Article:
Liver homogenates (5% w/v) were prepared in cold 50 mM potassium phosphate buffer (pH 7.4). The unbroken cells and cell debris were removed by centrifugation at 1000 rpm for 10 mins using a refrigerated centrifuge. The supernatant was used for the estimation of Glutathione peroxidase (GSH Px), according to standard methods [ 12 ].
2.7. Lipid Profile
2.7.1. Estimation of Total Cholesterol (TC) (CHOD-PAP-Phosphotungstate Method) [ 13 ]
Cholesterol in serum was estimated by CHOD-PAP method using an Enzymatic Diagnostic Kit from Randox (Crumlin, UK). The absorbance of the sample and of the standard was measured against the reagent blank value at 546 mm.
2.7.2. Estimation of Triglycerides [CHOD-PAP Phosphotungstate Method] [ 13 ]
In vitro quantitative determination of triglyceride (neutral fat) concentration in serum was done by using a diagnostic kit from Randox.
The absorbance of the test and standard was read against blank at 546 nm.
2.7.3. Estimation of HDL Cholesterol (CHOD-PAP-Phosphotungstate Method) [ 13 ]
In vitro quantitative determination of the activity of HDL-Cholesterol in serum was estimated by CHOD-PAP method using an Enzymatic Diagnostic Kit from Randox.
2.7.4. LDL Cholesterol [ 14 ]
VLDL Cholesterol was estimated by the standard formula and expressed as mg/dl, as follows.
[ 14 ].
LDL cholesterol = Total cholesterol ? (HDL cholesterol + VLDL cholesterol).
2.8. Histological Procedures
Pancreatic and liver tissues were excised from sacrificed animals, weighed, and fixed in aqueous Bouin’s solution for 48 h and were sequentially embedded in paraffin wax blocks according to the standard procedure, and sectioned at 5 μ thickness. They were further de-paraffined with xylol, and histologic observations were performed after staining for functional pancreatic tissues by Aldehyde fuchsin trichrome method described by Steven [ 15 ]. The slides were examined using light microscopy.
2.9. Statistical Analysis
Statistical analyses were performed using both descriptive and inferential statistics using Graph prism pad software. Results were expressed as mean ± Standard Deviation. P values of <0.05 was used to analyze the significance level.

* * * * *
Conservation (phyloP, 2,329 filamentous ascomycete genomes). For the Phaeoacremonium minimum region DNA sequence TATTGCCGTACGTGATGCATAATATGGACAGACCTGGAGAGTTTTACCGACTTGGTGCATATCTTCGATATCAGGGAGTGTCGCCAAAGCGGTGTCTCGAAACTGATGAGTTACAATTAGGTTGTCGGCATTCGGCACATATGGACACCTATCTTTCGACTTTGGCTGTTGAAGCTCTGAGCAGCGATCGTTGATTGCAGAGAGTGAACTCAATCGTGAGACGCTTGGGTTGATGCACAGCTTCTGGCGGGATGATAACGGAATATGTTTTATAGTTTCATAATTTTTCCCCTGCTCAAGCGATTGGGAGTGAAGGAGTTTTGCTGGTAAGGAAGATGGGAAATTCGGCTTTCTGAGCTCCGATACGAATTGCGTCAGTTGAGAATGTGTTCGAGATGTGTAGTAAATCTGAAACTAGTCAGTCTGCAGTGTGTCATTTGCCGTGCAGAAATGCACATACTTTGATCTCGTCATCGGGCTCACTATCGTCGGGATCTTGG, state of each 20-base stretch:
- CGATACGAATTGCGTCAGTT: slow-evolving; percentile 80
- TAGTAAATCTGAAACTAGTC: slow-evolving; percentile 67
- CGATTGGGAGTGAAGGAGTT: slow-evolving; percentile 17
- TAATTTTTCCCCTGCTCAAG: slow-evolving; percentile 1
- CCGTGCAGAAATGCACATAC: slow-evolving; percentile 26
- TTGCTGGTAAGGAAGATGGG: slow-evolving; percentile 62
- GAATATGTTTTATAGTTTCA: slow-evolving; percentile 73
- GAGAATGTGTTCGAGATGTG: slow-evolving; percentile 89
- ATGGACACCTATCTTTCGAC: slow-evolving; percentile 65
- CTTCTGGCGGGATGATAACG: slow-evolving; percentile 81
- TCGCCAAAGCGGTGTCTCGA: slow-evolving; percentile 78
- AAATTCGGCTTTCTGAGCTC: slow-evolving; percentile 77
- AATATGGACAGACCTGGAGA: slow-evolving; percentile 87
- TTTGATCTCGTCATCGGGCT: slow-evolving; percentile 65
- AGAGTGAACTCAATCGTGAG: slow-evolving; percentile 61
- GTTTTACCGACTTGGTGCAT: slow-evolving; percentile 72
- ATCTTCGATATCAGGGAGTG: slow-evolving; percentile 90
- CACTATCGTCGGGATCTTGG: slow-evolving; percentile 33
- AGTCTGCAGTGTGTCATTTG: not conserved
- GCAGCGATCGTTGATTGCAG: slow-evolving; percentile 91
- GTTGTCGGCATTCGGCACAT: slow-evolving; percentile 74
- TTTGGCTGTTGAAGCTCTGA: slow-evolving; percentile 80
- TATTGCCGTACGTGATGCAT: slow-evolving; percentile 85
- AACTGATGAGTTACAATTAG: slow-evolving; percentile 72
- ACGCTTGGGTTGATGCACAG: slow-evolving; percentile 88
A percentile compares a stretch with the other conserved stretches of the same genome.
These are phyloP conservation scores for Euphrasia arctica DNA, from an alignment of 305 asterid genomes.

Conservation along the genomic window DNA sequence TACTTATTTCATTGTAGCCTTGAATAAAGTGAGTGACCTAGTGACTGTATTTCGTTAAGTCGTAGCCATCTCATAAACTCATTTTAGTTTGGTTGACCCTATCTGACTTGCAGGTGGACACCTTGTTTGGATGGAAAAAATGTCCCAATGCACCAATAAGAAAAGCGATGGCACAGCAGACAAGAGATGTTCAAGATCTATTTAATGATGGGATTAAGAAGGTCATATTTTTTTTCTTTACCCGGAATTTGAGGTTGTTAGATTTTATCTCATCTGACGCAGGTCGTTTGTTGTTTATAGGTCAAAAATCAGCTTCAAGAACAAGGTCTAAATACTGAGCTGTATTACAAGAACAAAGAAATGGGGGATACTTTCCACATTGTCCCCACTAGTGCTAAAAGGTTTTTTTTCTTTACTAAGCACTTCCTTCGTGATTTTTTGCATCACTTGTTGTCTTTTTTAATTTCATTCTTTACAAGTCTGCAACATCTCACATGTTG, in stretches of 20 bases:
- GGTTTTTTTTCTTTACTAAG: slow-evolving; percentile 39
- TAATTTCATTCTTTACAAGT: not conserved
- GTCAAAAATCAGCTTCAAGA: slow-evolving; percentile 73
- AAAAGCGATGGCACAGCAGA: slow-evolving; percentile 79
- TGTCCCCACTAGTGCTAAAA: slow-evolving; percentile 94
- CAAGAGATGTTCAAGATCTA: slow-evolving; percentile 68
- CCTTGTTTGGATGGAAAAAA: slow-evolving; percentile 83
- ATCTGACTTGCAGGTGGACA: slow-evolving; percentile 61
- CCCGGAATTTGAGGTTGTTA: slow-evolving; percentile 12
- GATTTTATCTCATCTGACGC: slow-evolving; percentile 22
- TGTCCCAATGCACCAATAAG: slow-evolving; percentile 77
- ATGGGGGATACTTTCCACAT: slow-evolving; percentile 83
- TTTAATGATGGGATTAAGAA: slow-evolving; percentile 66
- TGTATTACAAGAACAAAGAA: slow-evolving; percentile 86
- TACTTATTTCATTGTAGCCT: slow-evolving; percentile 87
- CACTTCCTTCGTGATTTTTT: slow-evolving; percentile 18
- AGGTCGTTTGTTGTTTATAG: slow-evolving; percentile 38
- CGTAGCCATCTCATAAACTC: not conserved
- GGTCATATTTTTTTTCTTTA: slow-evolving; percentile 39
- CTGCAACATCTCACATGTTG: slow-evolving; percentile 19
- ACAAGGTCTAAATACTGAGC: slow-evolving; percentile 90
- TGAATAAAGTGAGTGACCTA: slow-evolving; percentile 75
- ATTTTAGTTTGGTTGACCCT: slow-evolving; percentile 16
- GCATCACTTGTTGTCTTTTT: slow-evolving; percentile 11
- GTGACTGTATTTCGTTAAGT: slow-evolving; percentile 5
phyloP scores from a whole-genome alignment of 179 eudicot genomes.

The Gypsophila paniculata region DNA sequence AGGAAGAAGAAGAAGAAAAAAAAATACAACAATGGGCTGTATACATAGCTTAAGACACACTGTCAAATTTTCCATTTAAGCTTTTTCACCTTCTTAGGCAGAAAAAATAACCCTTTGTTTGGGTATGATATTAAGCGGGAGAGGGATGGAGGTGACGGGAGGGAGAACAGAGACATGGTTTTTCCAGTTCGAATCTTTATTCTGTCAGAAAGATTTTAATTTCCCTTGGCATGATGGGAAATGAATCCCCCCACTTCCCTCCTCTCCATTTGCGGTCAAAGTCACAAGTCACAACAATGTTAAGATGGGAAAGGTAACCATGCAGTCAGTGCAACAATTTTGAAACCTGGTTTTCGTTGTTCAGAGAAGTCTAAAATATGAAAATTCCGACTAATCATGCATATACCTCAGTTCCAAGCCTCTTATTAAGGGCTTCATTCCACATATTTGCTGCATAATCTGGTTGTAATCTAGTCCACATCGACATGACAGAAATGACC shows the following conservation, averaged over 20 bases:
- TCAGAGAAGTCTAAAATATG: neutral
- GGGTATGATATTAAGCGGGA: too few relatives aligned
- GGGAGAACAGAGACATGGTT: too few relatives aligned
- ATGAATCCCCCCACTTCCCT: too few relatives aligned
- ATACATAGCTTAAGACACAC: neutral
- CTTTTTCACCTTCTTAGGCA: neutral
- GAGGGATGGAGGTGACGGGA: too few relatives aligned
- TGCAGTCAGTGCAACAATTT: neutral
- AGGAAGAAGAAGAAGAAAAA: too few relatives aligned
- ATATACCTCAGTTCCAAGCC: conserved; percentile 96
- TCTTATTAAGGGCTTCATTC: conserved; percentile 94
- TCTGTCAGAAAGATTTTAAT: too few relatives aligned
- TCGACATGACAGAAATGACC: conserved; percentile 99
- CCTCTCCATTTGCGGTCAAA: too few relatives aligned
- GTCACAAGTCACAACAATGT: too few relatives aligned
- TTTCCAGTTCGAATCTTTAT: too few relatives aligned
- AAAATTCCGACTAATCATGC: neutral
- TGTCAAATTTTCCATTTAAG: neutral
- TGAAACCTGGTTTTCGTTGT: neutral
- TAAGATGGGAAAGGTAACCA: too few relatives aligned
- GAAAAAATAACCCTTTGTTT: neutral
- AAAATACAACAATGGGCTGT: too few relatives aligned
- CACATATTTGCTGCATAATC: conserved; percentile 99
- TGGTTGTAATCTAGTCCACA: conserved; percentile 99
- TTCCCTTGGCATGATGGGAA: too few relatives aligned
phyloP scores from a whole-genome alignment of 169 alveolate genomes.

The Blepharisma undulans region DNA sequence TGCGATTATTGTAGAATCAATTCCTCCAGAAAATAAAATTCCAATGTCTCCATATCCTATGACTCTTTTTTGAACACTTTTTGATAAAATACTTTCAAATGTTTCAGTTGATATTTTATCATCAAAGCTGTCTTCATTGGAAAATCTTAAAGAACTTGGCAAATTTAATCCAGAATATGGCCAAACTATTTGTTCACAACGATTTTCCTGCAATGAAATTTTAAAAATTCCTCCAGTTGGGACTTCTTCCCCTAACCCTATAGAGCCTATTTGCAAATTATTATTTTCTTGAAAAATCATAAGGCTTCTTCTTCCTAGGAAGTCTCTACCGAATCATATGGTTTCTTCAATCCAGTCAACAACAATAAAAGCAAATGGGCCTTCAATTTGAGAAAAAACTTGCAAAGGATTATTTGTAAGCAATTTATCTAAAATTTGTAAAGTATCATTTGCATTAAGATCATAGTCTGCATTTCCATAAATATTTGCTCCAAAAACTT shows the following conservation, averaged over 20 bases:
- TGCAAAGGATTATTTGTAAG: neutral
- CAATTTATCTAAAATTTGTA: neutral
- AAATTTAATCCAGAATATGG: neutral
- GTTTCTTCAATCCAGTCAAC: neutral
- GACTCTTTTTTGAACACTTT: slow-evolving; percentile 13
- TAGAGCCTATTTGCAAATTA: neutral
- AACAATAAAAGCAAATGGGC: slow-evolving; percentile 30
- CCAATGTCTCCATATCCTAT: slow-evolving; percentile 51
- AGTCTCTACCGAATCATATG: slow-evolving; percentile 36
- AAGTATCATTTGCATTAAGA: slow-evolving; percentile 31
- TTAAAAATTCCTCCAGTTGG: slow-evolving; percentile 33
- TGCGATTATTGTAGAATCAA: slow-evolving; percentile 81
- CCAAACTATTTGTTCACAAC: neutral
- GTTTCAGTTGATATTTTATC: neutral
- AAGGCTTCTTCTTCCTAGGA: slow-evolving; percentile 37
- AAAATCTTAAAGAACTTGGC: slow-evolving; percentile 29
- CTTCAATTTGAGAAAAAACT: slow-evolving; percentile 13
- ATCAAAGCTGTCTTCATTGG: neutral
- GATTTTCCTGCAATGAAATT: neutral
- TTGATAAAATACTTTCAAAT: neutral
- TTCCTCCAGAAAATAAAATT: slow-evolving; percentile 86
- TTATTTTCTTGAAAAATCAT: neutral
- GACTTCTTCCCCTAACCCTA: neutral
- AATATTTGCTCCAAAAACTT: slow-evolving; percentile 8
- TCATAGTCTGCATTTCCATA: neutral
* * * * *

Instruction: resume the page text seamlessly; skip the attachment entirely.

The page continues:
3.1. Serum Glucose Levels
The mean serum glucose concentrations of groups of rats are presented in Figure 1 and Figure 2. Normal (non-diabetic) and diabetic control groups recorded glucose concentrations below 100 and over 338 ± 5.692 (mg/dl.) respectively (t = 31.74, p = 0.0001). However, a progression towards the 28th day recorded significant reduction in the glycemic index of the rats in the groups treated with the standard anti-diabetic drug, metformin (89.75 ± 4.151mg/dl), leaf + seed extracts (108.8 ± 3.652), and Leaf only extract-treated (110 ± 2.1) (all these values fall within internationally accepted range of normal sugar levels for non-diabetics). The mean serum glucose concentrations for the seed extract-treated group (182.3 ± 6.22 mg/dl) was in the diabetic range, but lower than in the untreated diabetic group, 338 ± 5.692 (mg/dl). When analyzing for the efficacy of TCME to salvage alloxan-Induced diabetes, the “seed only” extract was ineffective, whereas the leaf only and leaf + seed extracts were effective. Reactions to treatment in all the groups seemed to reach equilibrium at 21 days, since glucose levels did not show significant changes between day 21 and 28 (Figure 1). However, there was no significant difference between the mean sugar levels of the normal and metformin-treated group (t = 1.13, p = 0.29). Leaf + seed treatment was the most effective hypoglycaemic agent among the TCME on the diabetic rats, and also compared favourably with metformin. The purification or isolation of the active anti-diabetic component in the Leaf + seed extracts of TCME can further lower the required doses.